Just over five years ago, my wife Megan and I and our then two kids packed up everything we owned into our Honda Accord and made the drive from Los Angeles, Calif., to Lincoln, Neb., with the hopes of planting a new church. When we arrived, we hit the ground running. We would spend most most of that year throwing parties at our home, investing in people, building a team, raising funds, making a plan, and then in March 2011 we launched.
Five years into this journey, I can say it has been a great ride and God has been exceedingly faithful. By many accounts, we’ve lived the church planting dream. We’ve seen people from many different faith backgrounds find Jesus. We’ve grown substantially and consistently each year. We have a small army of amazing volunteer staff. This fall we even plan to launch a second campus.
From the outside looking in, things look great. Conventional metrics might even suggest we’re knocking it out of the park. But if I’m really honest, I fear this pastor made some big mistakes in the way we went about planting our church that now five years in we are going to have to work really, really hard to undo.
You see, I was trained in how to plant a sexy attractional church. And I think we’ve done that pretty well. (For the record, despite what some may suggest, I don’t believe for a minute that attractional = bad. In fact, I think wherever you find the love of Jesus and the kingdom of God put on display, you will find something very attractive.) For my own part, I was trained in all the conventional methods of planting a church. But what I wasn’t trained in and what I failed to think through entirely was how we were going to make disciples.
This is rather problematic when you consider that Jesus never commanded us to plant churches. He commanded us to make disciples. Now, when you effectively make disciples, I believe church planting becomes inevitable, but it is very possible to plant churches and never get around to actually making disciples.
I thought, studied and planned relentlessly when it came to planting our church, but disciple making wasn’t given nearly the same kind of attention. I assumed that if we moved people into small groups it would just sort of happen on its own. This is easily the biggest mistake I’ve made as a pastor and church planter (and I’ve made some big ones).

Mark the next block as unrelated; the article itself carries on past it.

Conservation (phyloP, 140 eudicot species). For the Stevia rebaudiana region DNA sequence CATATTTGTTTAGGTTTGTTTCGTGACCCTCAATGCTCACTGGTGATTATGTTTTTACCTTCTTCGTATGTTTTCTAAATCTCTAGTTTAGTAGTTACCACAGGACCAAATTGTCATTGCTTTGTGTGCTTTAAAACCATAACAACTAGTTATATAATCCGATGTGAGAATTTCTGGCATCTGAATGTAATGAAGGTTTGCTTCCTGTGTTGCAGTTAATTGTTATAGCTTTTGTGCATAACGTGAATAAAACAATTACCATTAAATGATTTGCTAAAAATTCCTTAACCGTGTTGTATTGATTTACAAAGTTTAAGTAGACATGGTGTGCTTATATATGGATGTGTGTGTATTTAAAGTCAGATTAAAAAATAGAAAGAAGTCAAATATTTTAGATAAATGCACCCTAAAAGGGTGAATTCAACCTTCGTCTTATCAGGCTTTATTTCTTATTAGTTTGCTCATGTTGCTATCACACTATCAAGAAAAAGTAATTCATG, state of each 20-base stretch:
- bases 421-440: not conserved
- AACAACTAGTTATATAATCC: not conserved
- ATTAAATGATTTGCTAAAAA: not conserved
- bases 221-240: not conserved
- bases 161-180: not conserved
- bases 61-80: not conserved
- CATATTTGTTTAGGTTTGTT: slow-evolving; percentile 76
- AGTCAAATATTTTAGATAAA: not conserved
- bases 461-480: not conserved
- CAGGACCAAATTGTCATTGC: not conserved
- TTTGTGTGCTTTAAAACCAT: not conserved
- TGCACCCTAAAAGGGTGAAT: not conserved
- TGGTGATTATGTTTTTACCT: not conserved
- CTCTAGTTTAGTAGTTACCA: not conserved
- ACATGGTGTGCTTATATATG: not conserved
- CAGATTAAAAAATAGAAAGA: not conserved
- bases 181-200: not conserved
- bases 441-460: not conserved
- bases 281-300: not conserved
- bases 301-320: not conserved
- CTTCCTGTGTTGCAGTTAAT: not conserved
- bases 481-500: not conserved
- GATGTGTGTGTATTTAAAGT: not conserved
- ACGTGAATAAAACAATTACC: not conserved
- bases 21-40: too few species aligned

Now, I don’t want to suggest there hasn’t been some real and lasting life change that has happened through our church over the last five years. There certainly has been. In fact, God has done things in our midst that have taken our breath away at times. All of that in spite of my many shortcomings and those of our church family. Indeed, the gospel really is that powerful and God really is that good. But not focusing on disciple making from the get-go has cost us, and it’s going to take a lot of work to turn what is now a rather sizable ship in a new direction.
For those who are pastoring, planting or thinking about it, I write in hopes of helping you avoid making some of the same mistakes I did when I set out to plant a church.
If I could go back and do it over again, here are a few things I would do differently:
1. Focus more on making disciples and less on planting a church.
Mosaic is the third church plant I’ve been a part of. I love church planting and I love church planters. But only now am I beginning to recognize just how culturally entrenched many of our models are and just how increasingly ineffective some of those models are showing themselves to be. I think the churches that will show us the way forward in the future will be the ones that effectively make disciples within their context and multiply as a result of lives changed by the gospel. In other words, church planting will become a byproduct of disciple-making, not the other way around.
If I could do it over again, I’d start by focusing on making disciples who can make disciples who can make disciples. By the time I did that, I’d essentially have a church already planted, and one full of people living on mission who get disciple making.
2. Develop a teaching team.
Teaching weekly is a beast that can consume even the most gifted of pastors. I can’t think of another vocation in which an organization’s leader has to write and deliver a fresh new keynote every week, the performance of which he is largely judged effective or ineffective at his job. If a pastor isn’t careful, sermon preparation can quickly become their full-time gig.
If I could go back and do it again, I would start developing and utilizing a teaching team from day one. I’d do this for lots of reasons (probably worthy of another post), but one very important one being to ensure that only a limited amount of my time was devoted to Sunday morning on any given week.
3. Slow down.
This is something I am increasingly counseling planters to do, but very few have taken me up on it. The truth is there are a lot of benefits to launching large and fast, but there are some profound costs as well. Many of those a planter will only come to know as he comes to discover in the months and years ahead what church he has now inherited. Yes, that planter may have critical mass and be pulling a salary quicker than others, but the crowd they’ve gained in such a short time aren’t generally disciple-making disciples. Some may be (and they are manna from heaven to a church planter), but most will be church people coming from other churches for a mix of perhaps noble and not so noble reasons. The pastor will typically pay for that down the road.
Starting with disciple-making takes a lot longer. It takes a lot more patience, it comes with less perks, and it almost always requires being bivocational. But if I could do it again, I’d slow the process way down and take my time.